U.S. bank profits climbed 7.8% in the second quarter of 2022 from the previous quarter, according to the Federal Deposit Insurance Corporation (FDIC). The agency said banks reported $64.4 billion in profits as higher net interest income offset growing reserves to guard against loan losses. Profits were down $6.0 billion or 8.5% from a year ago.
The growth in profits came as interest rates rose and banks expanded their loan balances. Total loan balances increased $414 billion, or 3.7% from the previous quarter.
In a statement, acting FDIC Chair Martin Gruenberg said the results were generally positive but warned the banking industry continues to face significant downside risks from high inflation, rapidly rising interest rates, and geopolitical uncertainty. "Taken together, these risks may reduce profitability, weaken credit quality and capital, and limit loan growth in coming quarters,” he said.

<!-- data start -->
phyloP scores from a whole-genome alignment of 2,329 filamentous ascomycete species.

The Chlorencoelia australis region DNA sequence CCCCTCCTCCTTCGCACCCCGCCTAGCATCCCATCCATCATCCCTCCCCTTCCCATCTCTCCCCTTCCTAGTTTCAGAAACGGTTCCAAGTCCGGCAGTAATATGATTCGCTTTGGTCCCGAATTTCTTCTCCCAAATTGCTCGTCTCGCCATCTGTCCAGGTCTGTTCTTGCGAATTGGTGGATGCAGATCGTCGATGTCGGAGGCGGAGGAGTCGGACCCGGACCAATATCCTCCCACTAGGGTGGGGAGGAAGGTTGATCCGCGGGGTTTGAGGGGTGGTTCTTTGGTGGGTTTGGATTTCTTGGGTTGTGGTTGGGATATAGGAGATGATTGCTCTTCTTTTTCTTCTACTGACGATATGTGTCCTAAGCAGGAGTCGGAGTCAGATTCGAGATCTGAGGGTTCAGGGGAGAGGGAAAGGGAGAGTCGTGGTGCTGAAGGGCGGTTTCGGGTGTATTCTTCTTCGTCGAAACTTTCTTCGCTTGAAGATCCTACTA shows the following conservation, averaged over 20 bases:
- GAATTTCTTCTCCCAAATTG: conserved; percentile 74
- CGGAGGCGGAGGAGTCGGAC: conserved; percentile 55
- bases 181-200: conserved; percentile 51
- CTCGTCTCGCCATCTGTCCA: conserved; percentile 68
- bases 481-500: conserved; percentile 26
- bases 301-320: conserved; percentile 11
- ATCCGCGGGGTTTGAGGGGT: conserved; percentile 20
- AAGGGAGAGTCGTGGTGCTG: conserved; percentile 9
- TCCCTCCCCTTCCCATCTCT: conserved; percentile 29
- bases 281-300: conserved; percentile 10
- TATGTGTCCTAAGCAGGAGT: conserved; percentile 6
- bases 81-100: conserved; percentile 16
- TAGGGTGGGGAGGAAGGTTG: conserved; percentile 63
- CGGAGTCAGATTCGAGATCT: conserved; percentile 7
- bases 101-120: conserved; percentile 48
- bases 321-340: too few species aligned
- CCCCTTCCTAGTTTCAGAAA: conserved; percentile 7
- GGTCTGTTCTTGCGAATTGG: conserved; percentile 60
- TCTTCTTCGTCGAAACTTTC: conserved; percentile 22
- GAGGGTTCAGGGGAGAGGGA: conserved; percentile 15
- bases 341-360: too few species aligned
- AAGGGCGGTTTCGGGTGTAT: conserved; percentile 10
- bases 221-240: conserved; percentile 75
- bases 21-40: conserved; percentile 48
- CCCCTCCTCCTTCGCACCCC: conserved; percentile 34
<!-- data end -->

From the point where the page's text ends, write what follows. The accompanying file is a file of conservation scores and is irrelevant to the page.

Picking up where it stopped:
The FDIC said that the rate of non-current loans that are 90 days or more past due had fallen to 0.75%, the lowest level since 2006. Bank deposits, which had surged during the pandemic, fell 1.9% in the second quarter — the first decline in four years.
The FDIC also reported that bank merger activity continued in the second quarter, with 28 institutions merging, while no banks failed in the second quarter of 2022.
"U.S. banks are in much better shape than they were in prior economic slowdowns, and should benefit from rising interest rates as long as the economy doesn't tumble into a deep recession. Investors are showing more confidence in the banking sector than they are in the broader market, as seen through the slight outperformance of the XLF ETF, which tracks the financial sector, compared to SPY, the SPDR S&P 500 Trust," said Caleb Silver, Editor-in-Chief of Investopedia.